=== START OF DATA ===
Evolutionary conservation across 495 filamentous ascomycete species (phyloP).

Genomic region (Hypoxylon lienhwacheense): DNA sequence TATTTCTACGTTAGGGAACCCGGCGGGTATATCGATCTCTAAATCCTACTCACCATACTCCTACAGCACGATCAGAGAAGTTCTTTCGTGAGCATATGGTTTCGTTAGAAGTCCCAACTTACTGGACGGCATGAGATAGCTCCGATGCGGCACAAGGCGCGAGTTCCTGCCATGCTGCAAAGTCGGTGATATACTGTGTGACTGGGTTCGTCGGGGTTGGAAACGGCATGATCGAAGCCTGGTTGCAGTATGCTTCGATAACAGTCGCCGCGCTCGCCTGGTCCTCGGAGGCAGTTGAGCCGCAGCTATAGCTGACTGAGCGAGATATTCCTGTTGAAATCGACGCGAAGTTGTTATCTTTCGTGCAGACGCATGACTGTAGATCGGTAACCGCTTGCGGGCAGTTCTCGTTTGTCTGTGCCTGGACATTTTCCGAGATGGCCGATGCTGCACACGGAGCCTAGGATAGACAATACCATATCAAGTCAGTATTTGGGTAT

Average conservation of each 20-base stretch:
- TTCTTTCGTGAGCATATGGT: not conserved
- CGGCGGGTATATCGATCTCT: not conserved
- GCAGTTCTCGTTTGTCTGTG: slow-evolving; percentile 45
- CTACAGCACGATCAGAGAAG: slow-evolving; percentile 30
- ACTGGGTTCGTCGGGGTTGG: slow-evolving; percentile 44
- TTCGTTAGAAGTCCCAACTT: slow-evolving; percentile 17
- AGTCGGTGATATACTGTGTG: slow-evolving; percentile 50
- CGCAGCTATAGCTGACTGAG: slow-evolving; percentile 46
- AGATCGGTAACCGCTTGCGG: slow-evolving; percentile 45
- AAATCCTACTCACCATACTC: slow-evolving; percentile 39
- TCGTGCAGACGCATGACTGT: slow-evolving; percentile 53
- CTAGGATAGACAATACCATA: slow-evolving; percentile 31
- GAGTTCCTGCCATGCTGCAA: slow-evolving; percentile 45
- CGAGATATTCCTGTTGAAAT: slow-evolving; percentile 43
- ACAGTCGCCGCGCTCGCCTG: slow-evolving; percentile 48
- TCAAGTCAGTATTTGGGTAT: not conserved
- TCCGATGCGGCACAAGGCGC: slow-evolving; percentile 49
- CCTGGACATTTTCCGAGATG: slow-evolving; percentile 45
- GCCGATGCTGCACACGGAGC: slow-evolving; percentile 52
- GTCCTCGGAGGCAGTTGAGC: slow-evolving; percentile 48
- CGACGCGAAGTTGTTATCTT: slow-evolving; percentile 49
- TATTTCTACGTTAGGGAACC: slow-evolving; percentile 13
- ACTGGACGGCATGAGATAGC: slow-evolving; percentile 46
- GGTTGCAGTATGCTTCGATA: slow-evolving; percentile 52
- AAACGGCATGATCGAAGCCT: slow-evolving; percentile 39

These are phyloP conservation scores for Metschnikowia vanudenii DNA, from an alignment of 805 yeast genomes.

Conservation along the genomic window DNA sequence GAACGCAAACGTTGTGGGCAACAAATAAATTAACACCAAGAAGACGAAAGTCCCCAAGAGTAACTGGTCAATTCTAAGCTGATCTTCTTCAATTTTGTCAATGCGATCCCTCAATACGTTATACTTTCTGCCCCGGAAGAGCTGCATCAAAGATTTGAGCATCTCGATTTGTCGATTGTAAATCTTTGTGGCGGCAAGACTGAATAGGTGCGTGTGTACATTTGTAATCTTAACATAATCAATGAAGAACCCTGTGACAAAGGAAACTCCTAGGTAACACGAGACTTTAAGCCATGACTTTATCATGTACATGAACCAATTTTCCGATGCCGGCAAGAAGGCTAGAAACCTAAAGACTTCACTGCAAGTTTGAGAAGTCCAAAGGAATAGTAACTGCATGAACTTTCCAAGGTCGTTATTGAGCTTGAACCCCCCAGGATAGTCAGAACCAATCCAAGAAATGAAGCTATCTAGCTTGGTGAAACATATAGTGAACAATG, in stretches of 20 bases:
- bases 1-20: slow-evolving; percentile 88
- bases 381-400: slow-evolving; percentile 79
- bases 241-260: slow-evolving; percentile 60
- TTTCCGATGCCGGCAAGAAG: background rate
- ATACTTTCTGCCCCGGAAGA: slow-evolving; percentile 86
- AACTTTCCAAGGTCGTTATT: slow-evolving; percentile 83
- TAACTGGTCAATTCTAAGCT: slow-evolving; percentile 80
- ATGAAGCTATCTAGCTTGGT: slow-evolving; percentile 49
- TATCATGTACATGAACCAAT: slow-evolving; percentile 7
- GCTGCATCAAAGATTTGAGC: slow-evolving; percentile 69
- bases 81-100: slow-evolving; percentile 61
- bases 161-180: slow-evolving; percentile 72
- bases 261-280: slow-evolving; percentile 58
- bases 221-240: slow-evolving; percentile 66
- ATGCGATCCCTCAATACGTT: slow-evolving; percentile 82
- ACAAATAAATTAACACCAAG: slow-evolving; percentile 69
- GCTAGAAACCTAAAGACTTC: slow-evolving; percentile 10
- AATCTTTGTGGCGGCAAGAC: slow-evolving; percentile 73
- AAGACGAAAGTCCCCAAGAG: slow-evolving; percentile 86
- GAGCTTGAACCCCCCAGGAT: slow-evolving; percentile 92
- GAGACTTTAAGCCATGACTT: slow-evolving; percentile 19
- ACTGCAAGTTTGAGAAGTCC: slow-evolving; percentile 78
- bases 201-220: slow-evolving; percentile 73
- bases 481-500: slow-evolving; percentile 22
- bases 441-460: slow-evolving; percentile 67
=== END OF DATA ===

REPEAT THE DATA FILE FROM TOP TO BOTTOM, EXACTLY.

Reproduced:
Evolutionary conservation across 495 filamentous ascomycete species (phyloP).

Genomic region (Hypoxylon lienhwacheense): DNA sequence TATTTCTACGTTAGGGAACCCGGCGGGTATATCGATCTCTAAATCCTACTCACCATACTCCTACAGCACGATCAGAGAAGTTCTTTCGTGAGCATATGGTTTCGTTAGAAGTCCCAACTTACTGGACGGCATGAGATAGCTCCGATGCGGCACAAGGCGCGAGTTCCTGCCATGCTGCAAAGTCGGTGATATACTGTGTGACTGGGTTCGTCGGGGTTGGAAACGGCATGATCGAAGCCTGGTTGCAGTATGCTTCGATAACAGTCGCCGCGCTCGCCTGGTCCTCGGAGGCAGTTGAGCCGCAGCTATAGCTGACTGAGCGAGATATTCCTGTTGAAATCGACGCGAAGTTGTTATCTTTCGTGCAGACGCATGACTGTAGATCGGTAACCGCTTGCGGGCAGTTCTCGTTTGTCTGTGCCTGGACATTTTCCGAGATGGCCGATGCTGCACACGGAGCCTAGGATAGACAATACCATATCAAGTCAGTATTTGGGTAT

Average conservation of each 20-base stretch:
- TTCTTTCGTGAGCATATGGT: not conserved
- CGGCGGGTATATCGATCTCT: not conserved
- GCAGTTCTCGTTTGTCTGTG: slow-evolving; percentile 45
- CTACAGCACGATCAGAGAAG: slow-evolving; percentile 30
- ACTGGGTTCGTCGGGGTTGG: slow-evolving; percentile 44
- TTCGTTAGAAGTCCCAACTT: slow-evolving; percentile 17
- AGTCGGTGATATACTGTGTG: slow-evolving; percentile 50
- CGCAGCTATAGCTGACTGAG: slow-evolving; percentile 46
- AGATCGGTAACCGCTTGCGG: slow-evolving; percentile 45
- AAATCCTACTCACCATACTC: slow-evolving; percentile 39
- TCGTGCAGACGCATGACTGT: slow-evolving; percentile 53
- CTAGGATAGACAATACCATA: slow-evolving; percentile 31
- GAGTTCCTGCCATGCTGCAA: slow-evolving; percentile 45
- CGAGATATTCCTGTTGAAAT: slow-evolving; percentile 43
- ACAGTCGCCGCGCTCGCCTG: slow-evolving; percentile 48
- TCAAGTCAGTATTTGGGTAT: not conserved
- TCCGATGCGGCACAAGGCGC: slow-evolving; percentile 49
- CCTGGACATTTTCCGAGATG: slow-evolving; percentile 45
- GCCGATGCTGCACACGGAGC: slow-evolving; percentile 52
- GTCCTCGGAGGCAGTTGAGC: slow-evolving; percentile 48
- CGACGCGAAGTTGTTATCTT: slow-evolving; percentile 49
- TATTTCTACGTTAGGGAACC: slow-evolving; percentile 13
- ACTGGACGGCATGAGATAGC: slow-evolving; percentile 46
- GGTTGCAGTATGCTTCGATA: slow-evolving; percentile 52
- AAACGGCATGATCGAAGCCT: slow-evolving; percentile 39

These are phyloP conservation scores for Metschnikowia vanudenii DNA, from an alignment of 805 yeast genomes.

Conservation along the genomic window DNA sequence GAACGCAAACGTTGTGGGCAACAAATAAATTAACACCAAGAAGACGAAAGTCCCCAAGAGTAACTGGTCAATTCTAAGCTGATCTTCTTCAATTTTGTCAATGCGATCCCTCAATACGTTATACTTTCTGCCCCGGAAGAGCTGCATCAAAGATTTGAGCATCTCGATTTGTCGATTGTAAATCTTTGTGGCGGCAAGACTGAATAGGTGCGTGTGTACATTTGTAATCTTAACATAATCAATGAAGAACCCTGTGACAAAGGAAACTCCTAGGTAACACGAGACTTTAAGCCATGACTTTATCATGTACATGAACCAATTTTCCGATGCCGGCAAGAAGGCTAGAAACCTAAAGACTTCACTGCAAGTTTGAGAAGTCCAAAGGAATAGTAACTGCATGAACTTTCCAAGGTCGTTATTGAGCTTGAACCCCCCAGGATAGTCAGAACCAATCCAAGAAATGAAGCTATCTAGCTTGGTGAAACATATAGTGAACAATG, in stretches of 20 bases:
- bases 1-20: slow-evolving; percentile 88
- bases 381-400: slow-evolving; percentile 79
- bases 241-260: slow-evolving; percentile 60
- TTTCCGATGCCGGCAAGAAG: background rate
- ATACTTTCTGCCCCGGAAGA: slow-evolving; percentile 86
- AACTTTCCAAGGTCGTTATT: slow-evolving; percentile 83
- TAACTGGTCAATTCTAAGCT: slow-evolving; percentile 80
- ATGAAGCTATCTAGCTTGGT: slow-evolving; percentile 49
- TATCATGTACATGAACCAAT: slow-evolving; percentile 7
- GCTGCATCAAAGATTTGAGC: slow-evolving; percentile 69
- bases 81-100: slow-evolving; percentile 61
- bases 161-180: slow-evolving; percentile 72
- bases 261-280: slow-evolving; percentile 58
- bases 221-240: slow-evolving; percentile 66
- ATGCGATCCCTCAATACGTT: slow-evolving; percentile 82
- ACAAATAAATTAACACCAAG: slow-evolving; percentile 69
- GCTAGAAACCTAAAGACTTC: slow-evolving; percentile 10
- AATCTTTGTGGCGGCAAGAC: slow-evolving; percentile 73
- AAGACGAAAGTCCCCAAGAG: slow-evolving; percentile 86
- GAGCTTGAACCCCCCAGGAT: slow-evolving; percentile 92
- GAGACTTTAAGCCATGACTT: slow-evolving; percentile 19
- ACTGCAAGTTTGAGAAGTCC: slow-evolving; percentile 78
- bases 201-220: slow-evolving; percentile 73
- bases 481-500: slow-evolving; percentile 22
- bases 441-460: slow-evolving; percentile 67